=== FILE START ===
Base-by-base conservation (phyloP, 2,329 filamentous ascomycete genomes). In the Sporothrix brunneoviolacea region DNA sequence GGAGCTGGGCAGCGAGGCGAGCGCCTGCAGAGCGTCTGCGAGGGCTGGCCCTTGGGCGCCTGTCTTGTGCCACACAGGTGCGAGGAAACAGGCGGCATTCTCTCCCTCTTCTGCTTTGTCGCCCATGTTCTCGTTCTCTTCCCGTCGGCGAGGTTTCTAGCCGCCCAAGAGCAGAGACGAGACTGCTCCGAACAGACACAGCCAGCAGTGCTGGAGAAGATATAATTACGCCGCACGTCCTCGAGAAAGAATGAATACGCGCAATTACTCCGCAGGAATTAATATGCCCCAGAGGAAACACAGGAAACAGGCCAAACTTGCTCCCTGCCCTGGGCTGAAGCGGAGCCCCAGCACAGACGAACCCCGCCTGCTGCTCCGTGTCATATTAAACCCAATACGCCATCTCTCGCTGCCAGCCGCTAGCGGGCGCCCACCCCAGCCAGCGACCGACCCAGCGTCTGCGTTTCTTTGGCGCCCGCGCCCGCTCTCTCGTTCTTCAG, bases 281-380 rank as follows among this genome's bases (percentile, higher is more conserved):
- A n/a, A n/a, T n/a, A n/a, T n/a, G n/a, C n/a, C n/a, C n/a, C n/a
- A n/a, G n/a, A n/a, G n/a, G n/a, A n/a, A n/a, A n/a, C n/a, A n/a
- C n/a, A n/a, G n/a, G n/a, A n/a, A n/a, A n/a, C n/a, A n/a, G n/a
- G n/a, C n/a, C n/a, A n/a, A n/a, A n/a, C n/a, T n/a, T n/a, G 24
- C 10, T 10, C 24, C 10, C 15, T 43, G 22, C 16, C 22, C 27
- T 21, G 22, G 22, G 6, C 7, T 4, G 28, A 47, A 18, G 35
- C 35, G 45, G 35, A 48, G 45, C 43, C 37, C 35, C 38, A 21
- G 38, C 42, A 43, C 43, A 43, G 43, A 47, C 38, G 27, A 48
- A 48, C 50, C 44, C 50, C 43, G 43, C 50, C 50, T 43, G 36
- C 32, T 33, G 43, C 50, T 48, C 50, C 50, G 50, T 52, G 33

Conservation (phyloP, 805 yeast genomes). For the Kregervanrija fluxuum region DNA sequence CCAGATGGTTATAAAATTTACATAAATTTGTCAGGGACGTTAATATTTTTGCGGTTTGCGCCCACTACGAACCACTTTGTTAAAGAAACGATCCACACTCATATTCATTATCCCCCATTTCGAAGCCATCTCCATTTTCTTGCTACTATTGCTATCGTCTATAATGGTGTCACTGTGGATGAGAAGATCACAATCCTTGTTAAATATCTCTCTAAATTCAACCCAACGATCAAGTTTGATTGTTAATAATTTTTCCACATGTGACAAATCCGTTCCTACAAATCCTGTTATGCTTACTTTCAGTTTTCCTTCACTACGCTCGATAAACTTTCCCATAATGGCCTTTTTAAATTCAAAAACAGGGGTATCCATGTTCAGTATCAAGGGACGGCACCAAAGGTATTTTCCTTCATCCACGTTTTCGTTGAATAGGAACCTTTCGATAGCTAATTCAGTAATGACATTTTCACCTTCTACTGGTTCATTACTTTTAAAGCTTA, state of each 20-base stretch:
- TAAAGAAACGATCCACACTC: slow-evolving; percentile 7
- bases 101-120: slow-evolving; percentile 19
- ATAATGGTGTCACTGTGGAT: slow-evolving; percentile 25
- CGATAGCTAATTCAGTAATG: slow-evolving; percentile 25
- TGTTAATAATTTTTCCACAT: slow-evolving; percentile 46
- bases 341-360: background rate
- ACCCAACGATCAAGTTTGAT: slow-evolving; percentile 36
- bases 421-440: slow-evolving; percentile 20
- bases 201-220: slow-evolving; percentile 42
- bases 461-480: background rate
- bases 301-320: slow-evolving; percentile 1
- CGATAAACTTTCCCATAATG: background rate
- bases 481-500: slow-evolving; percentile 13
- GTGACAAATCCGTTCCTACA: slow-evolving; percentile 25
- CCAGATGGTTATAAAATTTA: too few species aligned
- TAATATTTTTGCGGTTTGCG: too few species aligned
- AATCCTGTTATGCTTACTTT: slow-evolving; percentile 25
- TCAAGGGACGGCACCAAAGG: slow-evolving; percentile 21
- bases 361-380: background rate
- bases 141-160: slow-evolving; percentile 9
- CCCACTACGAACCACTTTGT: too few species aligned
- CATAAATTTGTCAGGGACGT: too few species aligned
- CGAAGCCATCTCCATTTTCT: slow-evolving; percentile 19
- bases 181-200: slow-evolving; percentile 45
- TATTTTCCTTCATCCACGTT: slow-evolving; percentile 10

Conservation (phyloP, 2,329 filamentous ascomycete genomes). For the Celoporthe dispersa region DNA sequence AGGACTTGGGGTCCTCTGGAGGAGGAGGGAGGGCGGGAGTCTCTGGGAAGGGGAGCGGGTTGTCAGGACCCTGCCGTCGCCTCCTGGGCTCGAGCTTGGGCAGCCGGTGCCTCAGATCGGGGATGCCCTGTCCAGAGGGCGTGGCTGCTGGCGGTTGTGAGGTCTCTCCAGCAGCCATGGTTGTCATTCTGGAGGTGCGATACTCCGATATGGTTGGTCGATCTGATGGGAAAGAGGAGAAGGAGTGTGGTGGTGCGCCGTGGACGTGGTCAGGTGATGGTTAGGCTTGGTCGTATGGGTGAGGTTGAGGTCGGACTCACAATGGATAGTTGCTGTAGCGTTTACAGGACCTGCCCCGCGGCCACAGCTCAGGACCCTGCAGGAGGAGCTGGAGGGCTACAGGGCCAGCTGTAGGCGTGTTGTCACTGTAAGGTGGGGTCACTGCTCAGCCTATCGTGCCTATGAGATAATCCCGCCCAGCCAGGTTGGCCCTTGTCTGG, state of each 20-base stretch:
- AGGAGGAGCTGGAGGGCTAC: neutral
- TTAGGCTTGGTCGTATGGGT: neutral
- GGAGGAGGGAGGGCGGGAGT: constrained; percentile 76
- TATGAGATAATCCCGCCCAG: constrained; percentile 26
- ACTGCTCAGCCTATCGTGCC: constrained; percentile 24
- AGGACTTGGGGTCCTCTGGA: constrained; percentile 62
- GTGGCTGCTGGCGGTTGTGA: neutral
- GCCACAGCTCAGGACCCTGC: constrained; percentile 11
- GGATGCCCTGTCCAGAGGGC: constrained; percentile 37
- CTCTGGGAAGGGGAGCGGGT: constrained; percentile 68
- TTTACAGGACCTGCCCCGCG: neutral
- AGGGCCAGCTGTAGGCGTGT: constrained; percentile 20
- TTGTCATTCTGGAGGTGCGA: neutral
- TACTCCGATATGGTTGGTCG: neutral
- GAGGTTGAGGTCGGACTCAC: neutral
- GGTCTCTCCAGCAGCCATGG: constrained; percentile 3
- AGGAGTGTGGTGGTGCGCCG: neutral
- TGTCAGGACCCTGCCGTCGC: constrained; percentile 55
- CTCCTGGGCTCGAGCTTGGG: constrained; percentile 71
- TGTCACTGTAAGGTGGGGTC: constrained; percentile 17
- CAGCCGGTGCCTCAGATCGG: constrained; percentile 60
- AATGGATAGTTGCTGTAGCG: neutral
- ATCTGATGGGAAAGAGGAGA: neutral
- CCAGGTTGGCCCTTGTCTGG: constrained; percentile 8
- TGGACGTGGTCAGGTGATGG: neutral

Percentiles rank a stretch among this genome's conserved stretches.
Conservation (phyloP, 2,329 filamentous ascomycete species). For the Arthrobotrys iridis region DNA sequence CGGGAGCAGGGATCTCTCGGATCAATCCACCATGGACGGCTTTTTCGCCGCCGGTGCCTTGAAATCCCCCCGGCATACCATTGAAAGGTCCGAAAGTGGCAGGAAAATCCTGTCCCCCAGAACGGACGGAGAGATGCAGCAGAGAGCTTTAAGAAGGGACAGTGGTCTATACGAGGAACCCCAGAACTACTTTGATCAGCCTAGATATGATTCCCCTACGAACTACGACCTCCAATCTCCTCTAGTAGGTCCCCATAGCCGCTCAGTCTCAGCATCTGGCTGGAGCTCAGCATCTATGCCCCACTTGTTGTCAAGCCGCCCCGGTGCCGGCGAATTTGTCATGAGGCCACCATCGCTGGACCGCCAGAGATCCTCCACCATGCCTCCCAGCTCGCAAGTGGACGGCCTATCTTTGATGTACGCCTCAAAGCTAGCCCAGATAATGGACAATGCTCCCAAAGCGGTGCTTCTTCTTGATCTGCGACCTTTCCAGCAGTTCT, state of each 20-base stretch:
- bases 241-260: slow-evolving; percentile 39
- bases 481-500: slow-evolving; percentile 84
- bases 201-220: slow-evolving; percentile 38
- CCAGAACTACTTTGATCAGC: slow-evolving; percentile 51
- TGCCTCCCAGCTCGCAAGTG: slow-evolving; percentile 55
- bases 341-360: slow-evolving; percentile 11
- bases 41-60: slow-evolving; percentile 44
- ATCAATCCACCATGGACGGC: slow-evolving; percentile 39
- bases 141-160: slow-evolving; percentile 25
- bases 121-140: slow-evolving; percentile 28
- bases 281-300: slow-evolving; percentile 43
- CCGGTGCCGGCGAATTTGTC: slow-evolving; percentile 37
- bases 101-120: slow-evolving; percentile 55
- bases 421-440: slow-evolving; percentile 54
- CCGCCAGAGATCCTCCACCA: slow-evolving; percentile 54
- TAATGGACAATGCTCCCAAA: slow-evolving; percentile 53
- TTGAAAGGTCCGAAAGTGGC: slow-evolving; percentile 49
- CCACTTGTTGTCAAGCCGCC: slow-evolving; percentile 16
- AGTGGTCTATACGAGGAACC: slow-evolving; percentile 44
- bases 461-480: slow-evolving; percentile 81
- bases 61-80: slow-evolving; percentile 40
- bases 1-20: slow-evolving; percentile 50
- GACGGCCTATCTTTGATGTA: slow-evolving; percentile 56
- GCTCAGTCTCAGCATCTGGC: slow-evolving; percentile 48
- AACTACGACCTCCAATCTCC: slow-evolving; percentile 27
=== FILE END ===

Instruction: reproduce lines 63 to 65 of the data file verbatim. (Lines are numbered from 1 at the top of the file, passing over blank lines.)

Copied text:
- TGGACGTGGTCAGGTGATGG: neutral

Percentiles rank a stretch among this genome's conserved stretches.
Conservation (phyloP, 2,329 filamentous ascomycete species). For the Arthrobotrys iridis region DNA sequence CGGGAGCAGGGATCTCTCGGATCAATCCACCATGGACGGCTTTTTCGCCGCCGGTGCCTTGAAATCCCCCCGGCATACCATTGAAAGGTCCGAAAGTGGCAGGAAAATCCTGTCCCCCAGAACGGACGGAGAGATGCAGCAGAGAGCTTTAAGAAGGGACAGTGGTCTATACGAGGAACCCCAGAACTACTTTGATCAGCCTAGATATGATTCCCCTACGAACTACGACCTCCAATCTCCTCTAGTAGGTCCCCATAGCCGCTCAGTCTCAGCATCTGGCTGGAGCTCAGCATCTATGCCCCACTTGTTGTCAAGCCGCCCCGGTGCCGGCGAATTTGTCATGAGGCCACCATCGCTGGACCGCCAGAGATCCTCCACCATGCCTCCCAGCTCGCAAGTGGACGGCCTATCTTTGATGTACGCCTCAAAGCTAGCCCAGATAATGGACAATGCTCCCAAAGCGGTGCTTCTTCTTGATCTGCGACCTTTCCAGCAGTTCT, state of each 20-base stretch: